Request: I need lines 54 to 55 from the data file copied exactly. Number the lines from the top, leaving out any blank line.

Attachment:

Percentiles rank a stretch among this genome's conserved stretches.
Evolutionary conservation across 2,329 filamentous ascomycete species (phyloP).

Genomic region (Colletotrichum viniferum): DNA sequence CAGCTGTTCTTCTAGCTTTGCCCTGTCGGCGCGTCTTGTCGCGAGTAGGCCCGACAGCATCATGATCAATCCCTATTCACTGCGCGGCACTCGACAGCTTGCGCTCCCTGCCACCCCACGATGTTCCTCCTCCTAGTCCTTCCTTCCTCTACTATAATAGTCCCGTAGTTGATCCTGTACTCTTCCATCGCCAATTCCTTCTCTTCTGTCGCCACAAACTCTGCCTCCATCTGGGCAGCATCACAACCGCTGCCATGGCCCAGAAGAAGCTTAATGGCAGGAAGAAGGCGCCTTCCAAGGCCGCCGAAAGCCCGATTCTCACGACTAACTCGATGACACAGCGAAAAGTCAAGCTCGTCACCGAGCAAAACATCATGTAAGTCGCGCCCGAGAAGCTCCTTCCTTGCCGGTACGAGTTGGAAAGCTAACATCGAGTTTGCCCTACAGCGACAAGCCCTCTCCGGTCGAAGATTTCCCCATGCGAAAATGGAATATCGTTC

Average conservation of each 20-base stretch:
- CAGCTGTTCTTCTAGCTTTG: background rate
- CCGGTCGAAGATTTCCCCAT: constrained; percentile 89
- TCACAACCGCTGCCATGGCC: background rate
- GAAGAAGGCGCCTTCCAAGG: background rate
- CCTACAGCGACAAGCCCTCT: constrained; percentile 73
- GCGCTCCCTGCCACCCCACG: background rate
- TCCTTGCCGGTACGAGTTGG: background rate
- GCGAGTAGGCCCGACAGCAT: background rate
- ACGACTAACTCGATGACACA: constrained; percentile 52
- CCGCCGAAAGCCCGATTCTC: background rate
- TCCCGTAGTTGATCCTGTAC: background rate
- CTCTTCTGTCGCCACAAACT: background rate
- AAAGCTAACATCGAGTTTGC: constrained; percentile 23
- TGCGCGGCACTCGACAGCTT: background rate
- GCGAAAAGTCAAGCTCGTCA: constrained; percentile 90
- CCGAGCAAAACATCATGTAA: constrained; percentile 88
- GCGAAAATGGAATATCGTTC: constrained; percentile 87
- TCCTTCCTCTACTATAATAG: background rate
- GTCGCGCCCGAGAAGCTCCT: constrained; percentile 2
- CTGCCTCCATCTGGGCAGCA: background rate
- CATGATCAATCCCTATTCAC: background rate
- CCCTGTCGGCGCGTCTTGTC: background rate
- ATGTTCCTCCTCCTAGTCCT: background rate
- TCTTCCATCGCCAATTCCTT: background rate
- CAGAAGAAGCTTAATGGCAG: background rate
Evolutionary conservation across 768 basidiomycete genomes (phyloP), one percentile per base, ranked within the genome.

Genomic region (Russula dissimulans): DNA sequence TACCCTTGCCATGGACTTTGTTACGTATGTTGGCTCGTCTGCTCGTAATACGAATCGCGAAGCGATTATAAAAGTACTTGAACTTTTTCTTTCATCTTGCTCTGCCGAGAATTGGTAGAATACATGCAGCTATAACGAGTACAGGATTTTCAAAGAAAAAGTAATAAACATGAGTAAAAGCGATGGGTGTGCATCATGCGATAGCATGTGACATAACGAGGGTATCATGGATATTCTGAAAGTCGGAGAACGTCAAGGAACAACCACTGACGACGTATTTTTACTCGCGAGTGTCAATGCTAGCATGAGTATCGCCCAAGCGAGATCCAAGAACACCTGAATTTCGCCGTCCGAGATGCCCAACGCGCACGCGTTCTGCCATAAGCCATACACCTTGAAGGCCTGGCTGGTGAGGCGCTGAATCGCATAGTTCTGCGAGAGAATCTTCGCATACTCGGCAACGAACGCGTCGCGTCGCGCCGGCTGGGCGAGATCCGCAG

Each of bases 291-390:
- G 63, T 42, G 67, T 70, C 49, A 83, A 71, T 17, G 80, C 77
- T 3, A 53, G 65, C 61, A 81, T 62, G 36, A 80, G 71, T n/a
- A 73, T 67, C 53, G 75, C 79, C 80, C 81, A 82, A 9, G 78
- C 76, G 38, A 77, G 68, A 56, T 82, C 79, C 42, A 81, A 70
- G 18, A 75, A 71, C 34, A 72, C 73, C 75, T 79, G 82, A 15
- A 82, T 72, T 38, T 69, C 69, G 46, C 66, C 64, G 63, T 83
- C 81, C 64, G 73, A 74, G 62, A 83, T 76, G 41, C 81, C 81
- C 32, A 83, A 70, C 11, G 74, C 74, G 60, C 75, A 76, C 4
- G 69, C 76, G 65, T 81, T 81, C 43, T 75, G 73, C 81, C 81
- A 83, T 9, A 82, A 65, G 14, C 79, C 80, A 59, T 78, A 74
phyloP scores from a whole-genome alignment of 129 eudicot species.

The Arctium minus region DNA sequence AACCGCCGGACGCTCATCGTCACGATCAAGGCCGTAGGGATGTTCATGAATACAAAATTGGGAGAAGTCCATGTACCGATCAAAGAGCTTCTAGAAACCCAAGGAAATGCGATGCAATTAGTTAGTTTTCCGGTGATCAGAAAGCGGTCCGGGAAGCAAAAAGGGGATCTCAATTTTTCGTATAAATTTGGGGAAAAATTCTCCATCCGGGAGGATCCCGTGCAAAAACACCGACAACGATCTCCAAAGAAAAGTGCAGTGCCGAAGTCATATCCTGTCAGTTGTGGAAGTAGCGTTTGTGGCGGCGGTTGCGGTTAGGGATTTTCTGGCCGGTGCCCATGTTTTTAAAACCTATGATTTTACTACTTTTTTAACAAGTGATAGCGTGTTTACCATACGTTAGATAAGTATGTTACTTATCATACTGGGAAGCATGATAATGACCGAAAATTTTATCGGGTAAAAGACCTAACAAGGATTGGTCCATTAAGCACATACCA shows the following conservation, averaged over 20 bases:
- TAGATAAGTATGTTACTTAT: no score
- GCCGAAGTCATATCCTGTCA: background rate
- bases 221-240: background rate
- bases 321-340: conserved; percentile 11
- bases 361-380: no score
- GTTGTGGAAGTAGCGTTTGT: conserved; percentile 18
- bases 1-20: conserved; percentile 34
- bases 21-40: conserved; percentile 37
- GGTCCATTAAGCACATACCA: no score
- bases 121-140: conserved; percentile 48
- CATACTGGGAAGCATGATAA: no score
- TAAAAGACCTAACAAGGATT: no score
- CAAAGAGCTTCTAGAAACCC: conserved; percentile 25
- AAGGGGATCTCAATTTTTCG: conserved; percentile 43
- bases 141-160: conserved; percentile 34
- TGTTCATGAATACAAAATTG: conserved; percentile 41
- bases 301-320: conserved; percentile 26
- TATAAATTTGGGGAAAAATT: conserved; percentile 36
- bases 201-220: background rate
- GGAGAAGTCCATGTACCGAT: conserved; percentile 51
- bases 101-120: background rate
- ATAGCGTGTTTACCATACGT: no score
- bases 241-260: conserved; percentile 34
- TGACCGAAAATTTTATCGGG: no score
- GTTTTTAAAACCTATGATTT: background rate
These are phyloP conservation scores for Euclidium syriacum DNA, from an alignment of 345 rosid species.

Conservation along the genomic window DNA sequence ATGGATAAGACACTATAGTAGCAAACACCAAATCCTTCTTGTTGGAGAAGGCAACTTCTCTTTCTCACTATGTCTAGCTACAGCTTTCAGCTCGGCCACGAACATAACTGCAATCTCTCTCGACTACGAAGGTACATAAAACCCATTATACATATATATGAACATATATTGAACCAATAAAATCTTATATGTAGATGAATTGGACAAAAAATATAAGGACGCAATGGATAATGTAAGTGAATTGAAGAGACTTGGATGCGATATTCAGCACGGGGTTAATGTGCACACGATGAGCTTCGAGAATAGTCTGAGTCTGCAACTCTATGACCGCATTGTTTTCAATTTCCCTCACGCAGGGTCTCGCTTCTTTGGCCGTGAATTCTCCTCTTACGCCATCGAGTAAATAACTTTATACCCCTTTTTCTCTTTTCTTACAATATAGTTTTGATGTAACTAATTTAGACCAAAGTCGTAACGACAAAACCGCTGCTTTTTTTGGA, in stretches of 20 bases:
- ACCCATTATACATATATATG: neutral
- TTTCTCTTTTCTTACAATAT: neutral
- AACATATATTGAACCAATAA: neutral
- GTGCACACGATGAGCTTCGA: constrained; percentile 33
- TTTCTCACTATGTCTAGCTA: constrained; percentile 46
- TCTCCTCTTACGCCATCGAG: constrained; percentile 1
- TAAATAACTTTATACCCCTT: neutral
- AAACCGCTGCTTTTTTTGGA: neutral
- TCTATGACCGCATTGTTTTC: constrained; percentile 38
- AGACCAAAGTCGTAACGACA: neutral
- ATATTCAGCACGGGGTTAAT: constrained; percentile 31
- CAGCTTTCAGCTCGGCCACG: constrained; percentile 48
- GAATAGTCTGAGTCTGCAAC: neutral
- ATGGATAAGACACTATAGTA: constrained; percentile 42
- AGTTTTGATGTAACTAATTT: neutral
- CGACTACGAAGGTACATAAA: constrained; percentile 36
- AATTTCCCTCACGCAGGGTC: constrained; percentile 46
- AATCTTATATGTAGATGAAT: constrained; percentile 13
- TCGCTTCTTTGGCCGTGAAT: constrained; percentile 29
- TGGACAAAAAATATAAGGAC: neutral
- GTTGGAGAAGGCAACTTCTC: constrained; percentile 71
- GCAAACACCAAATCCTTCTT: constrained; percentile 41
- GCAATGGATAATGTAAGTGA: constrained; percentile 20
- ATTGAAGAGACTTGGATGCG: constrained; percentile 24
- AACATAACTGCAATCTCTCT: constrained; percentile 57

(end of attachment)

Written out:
- bases 121-140: conserved; percentile 48
- CATACTGGGAAGCATGATAA: no score